Gabriel, the young prince who falls in love with Alexandra, possesses some magical power, although not at the level of Alexandra.  He does not begrudge her this, however.  His love for her is pure and true, as hers is for him.  Neither one seeks to bend the beloved to his/her will. 

I find it fascinating, as well as very appealing, that Marriott would introduce such modern , although paradoxically ancient, psychological concepts into a fairy tale world.  This, for me, is also a great part of the novel's appeal.  Alexandra is not a typical fairy tale "damsel in distress', but neither is she bent on ensuring that others conform to her will.   Circumstances force her to grow as a person throughout the story, and she never shrinks from the challenges presented to her.  She is an admirable character, and indeed, the novel revolves entirely around her.  

If I had to find fault with anything about this wonderful book, I would have to say it's the ending, which I found to be anti-climactic.  I was expecting something much more dramatic, something more on a grand scale.  

Still, I greatly enjoyed this novel, which kept me turning pages, at times until the wee hours, one particular Saturday.  It's an excellent debut novel, and I will certainly be on the lookout for more of Marriott's work!   I also highly recommend it for adults as well as young adults, not only for the fascinating storytelling, but for its elegantly-written prose.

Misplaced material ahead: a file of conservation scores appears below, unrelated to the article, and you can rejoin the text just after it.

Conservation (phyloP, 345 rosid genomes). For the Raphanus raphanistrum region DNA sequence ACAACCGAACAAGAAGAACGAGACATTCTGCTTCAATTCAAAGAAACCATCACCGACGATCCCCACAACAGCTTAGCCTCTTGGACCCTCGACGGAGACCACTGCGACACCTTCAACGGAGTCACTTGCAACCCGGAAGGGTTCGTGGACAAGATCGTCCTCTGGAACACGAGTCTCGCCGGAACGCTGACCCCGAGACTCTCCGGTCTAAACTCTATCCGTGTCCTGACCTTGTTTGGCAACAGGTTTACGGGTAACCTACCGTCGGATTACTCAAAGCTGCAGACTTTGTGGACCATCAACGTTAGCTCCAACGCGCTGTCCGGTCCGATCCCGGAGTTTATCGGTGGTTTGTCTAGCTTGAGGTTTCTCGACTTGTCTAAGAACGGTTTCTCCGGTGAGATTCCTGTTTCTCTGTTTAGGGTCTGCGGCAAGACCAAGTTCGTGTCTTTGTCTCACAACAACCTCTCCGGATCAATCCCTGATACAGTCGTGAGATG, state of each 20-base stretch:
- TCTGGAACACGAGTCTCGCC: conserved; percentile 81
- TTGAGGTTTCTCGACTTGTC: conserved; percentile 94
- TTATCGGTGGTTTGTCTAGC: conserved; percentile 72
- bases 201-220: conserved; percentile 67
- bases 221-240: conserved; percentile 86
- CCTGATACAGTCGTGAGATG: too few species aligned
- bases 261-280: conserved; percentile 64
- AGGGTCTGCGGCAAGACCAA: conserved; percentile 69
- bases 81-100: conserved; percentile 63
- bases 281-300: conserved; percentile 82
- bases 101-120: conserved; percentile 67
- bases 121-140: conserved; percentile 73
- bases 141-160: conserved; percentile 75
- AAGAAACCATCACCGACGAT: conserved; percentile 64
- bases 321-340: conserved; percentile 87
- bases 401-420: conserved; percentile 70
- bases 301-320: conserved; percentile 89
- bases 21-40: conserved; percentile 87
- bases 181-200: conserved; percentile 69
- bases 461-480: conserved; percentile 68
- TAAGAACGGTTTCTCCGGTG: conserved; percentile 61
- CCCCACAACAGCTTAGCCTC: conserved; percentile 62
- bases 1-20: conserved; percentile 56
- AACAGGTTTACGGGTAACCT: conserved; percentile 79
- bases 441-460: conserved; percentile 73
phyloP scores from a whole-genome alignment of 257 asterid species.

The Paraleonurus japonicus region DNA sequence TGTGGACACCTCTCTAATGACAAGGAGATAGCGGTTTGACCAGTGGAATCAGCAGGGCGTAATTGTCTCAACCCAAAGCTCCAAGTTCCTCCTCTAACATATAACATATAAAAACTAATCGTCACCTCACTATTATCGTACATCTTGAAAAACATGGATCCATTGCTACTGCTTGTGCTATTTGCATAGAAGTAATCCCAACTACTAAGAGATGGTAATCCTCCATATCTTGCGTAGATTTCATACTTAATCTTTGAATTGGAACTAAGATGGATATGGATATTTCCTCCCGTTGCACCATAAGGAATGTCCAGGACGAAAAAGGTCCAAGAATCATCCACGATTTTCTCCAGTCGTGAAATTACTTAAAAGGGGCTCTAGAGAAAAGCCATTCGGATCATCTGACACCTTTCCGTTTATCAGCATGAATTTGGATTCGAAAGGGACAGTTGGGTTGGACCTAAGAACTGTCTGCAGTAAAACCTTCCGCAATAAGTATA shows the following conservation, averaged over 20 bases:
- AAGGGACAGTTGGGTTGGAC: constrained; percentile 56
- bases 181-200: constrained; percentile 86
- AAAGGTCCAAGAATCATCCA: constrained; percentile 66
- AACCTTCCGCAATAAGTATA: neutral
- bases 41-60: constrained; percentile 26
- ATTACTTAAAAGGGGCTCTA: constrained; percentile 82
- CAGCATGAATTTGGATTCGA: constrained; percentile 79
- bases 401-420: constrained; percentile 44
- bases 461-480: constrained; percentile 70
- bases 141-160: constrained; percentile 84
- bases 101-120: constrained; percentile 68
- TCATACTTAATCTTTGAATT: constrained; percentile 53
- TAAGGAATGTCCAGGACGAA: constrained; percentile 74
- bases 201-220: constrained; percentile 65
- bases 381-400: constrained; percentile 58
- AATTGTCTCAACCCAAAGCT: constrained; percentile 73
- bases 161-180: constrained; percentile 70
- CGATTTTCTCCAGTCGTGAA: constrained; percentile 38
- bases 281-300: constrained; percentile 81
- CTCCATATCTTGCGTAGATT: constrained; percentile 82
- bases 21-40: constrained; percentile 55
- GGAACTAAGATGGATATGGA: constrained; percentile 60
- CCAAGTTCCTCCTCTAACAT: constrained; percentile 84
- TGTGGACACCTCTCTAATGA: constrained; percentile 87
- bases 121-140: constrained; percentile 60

Where To Buy:  Amazon, The Book Depository, Barnes & Noble

Zoe Marriott


  1. Waaah! This is a title I've wanted to pick up since forever. Well, no, that's a lie: since I saw the french translation. It's called "Sister of swans" and the cover was so very, very beautiful that I just had to read it. True, still haven't gotten around to it because in French, they've split each book in two tomes, and that makes me economy-wary... But I know I'll get around to it :)

    Thanks for sharing, Maria! Your review sure gave me yet another push into compulsive buying for this one!

    1. Hey, Ron!!

      Oh, you definitely have to read this novel!! Zoe Marriott is a great prose stylist, and moves the story along beautifully. You'll love the character of Alexandra. She's smart, resourceful, and brave. At the beginning of the book, she has a lot of self-doubts, but as the story progresses, she grows as a person, and really comes into her own! She falls in love, too, with a totally wonderful young prince who finds out, toward the end of the novel, that she's actually a princess. He fell in love with her without any regard to her status in life. Also, he's not a controlling guy, which is a huge plus! In fact he's the very antithesis of Alexandra's father.